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In Conversation with Maki Morita

"I want to celebrate the ability to dream big and strive for a utopia, regardless of the messiness and gigantic hurdles that come with it. Because if no one was brave enough to chase something better, things would sure be bleak." We chat with writer Maki Morita about their latest work 'Trash Pop ButterFlies, Dance Dance Paradise' scheduled to premiere at Theatre Works this March.

Q: What inspired you to write Trash Pop Butterflies, Dance Dance Paradise?

A: I started writing Trash Pop Butterflies, Dance Dance Paradise (AKA Trash Pop) when there was a heavy sense of uncertainty and hopelessness in the air as bushfires tore across this country and the pandemic came about. Climate change felt more real than ever, and I wanted to do something about everything going wrong in the world… but I felt like I had little voice or power. I felt confused. I felt frustrated. I felt overwhelmed. Sometimes I just wanted to jump around and dance to crazy loud music and forget about it all, but then I felt kinda guilty. So I guess I decided to write a play instead. Look, this might not be the most practical way of saving the world, but we can’t all be Greta Thunberg.

Trash Pop is ultimately a response to our collective state of climate anxiety, but it’s not all doom and gloom… I promise! Imagining how a group of young activists might plot their ecofeminist revolution brought a lot of joy to surface too.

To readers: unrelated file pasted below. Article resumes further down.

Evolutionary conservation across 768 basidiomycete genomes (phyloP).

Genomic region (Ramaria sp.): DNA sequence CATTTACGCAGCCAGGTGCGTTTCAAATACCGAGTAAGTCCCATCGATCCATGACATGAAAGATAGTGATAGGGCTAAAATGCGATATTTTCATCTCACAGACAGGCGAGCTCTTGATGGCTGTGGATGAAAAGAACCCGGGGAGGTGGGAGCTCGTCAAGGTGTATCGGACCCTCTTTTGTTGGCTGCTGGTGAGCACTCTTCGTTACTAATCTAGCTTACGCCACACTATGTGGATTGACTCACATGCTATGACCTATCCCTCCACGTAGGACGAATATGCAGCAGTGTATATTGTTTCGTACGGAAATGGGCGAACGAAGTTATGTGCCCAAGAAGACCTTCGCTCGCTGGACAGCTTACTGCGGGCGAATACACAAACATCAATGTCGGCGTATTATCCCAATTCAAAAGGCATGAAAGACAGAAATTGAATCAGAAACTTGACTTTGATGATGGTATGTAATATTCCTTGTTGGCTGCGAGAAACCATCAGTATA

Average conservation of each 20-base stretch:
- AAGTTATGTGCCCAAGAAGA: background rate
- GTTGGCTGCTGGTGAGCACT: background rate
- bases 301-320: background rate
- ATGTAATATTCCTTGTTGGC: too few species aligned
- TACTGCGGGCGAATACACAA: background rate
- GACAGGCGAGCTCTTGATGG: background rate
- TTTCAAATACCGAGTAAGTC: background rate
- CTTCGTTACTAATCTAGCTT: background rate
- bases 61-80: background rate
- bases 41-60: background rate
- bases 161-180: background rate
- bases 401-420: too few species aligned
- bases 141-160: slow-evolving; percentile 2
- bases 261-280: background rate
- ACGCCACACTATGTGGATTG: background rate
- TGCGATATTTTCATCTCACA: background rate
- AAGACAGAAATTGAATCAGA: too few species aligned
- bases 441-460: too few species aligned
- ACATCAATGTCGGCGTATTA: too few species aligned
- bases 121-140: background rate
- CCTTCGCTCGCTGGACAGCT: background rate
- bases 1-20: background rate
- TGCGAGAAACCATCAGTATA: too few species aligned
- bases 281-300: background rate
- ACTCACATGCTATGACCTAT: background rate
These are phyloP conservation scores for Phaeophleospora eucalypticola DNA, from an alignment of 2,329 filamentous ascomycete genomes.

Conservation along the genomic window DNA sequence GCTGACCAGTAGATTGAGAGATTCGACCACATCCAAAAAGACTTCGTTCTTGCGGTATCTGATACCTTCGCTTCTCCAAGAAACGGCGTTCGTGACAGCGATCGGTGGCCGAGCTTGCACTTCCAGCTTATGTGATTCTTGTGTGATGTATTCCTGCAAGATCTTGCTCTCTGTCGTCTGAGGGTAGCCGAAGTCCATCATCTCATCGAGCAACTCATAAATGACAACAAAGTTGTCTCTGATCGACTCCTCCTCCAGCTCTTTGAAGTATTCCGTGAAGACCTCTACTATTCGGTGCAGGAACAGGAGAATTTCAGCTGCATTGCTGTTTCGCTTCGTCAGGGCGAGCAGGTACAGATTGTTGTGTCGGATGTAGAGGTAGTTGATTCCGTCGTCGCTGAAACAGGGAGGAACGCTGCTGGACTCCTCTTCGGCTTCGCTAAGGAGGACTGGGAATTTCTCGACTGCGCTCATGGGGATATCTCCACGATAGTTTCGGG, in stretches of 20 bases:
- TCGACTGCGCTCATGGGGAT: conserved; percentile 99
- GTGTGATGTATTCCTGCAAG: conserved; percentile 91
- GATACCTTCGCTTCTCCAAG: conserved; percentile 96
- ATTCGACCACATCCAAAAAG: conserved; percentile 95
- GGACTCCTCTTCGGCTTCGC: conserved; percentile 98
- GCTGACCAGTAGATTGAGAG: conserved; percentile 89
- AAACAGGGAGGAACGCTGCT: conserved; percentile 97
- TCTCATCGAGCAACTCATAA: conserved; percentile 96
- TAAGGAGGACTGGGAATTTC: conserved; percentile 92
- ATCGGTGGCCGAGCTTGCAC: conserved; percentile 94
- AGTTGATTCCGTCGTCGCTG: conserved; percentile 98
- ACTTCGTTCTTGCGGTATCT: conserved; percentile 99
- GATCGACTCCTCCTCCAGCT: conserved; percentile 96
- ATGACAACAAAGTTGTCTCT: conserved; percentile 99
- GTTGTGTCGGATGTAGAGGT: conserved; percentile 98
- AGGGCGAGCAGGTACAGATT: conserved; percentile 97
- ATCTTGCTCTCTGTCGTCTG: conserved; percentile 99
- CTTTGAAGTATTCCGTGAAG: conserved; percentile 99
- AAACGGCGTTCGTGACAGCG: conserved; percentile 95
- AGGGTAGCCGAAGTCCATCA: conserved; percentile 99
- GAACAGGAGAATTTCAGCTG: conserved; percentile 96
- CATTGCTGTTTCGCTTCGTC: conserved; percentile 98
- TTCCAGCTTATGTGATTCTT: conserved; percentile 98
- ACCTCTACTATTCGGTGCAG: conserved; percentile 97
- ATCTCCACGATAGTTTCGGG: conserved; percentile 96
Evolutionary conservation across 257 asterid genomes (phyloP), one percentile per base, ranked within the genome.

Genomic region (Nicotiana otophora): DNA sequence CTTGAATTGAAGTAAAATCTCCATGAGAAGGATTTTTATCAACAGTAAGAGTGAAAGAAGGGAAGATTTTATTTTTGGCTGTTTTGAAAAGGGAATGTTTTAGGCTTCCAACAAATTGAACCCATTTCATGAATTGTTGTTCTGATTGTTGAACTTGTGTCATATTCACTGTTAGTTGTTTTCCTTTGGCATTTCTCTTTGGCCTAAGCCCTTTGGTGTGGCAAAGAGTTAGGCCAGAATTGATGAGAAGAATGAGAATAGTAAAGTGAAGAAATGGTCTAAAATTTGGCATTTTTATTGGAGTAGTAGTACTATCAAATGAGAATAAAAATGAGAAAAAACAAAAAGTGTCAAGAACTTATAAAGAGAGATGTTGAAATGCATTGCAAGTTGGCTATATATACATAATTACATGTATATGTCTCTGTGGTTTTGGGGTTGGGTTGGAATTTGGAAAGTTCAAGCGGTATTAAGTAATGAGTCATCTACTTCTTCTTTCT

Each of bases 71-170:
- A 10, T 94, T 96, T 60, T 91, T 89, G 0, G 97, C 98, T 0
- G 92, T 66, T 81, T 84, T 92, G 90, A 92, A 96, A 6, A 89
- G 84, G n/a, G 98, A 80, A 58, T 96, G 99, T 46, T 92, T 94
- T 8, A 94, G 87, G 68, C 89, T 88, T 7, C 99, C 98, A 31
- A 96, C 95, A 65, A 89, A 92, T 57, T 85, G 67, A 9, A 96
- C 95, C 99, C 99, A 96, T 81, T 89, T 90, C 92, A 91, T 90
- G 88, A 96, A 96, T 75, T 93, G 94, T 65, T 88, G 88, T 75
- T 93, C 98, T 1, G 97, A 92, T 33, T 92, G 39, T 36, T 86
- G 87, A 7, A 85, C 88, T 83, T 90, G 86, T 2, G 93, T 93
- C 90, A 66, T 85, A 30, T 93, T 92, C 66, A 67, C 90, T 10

Q: What are some key themes explored in this work?

A: Climate anxiety is a big one of course, and how it’s affecting our generation. An existential threat like the world ending can make us do crazy shit and have breakdowns and yell at people and be hypocritical in our actions, and I wanted to explore how far that could be taken. You can really care about something but have no idea where to start when it comes to instigating change. That’s okay though. We’re all figuring it out as we go along… right? In Trash Pop, youthful rebellion is enacted in all its idealistic grandeur, but the reality of what it takes to start a revolution comes crashing down on the three young women at the heart of it. They struggle with following things through and bearing any sort of responsibility. But it’s not a criticism. I want to celebrate the ability to dream big and strive for a utopia, regardless of the messiness and gigantic hurdles that come with it. Because if no one was brave enough to chase something better, things would sure be bleak.

The silencing and abuse these young women have experienced is also a testament to hierarchies of power, and who gets to be taken seriously in our society. I’ve learnt that being a queer femme and a Person of Colour doesn’t automatically come with much authority — you have to prove you have a voice and advocate for it. It can be easy to gaslight yourself, and make yourself smaller and smaller because a lot of people (mostly privileged straight white dudes) brush you off or don’t seem to think your opinions are all that important. How we navigate structures of authority while staying true to ourselves is another key theme in the work.

Hierarchies of power and knowledge also play into our relationship with the natural world, where the wisdom of non-human life is often dismissed. To counter this, Trash Pop includes an animist perspective on the current state of our environment, where butterflies wonder what these phone-things we’re so obsessed with are all about and tadpoles resort to eating each other from drought-induced starvation. These offbeat, tragic moments from the natural world compliment the interaction between human characters in the play.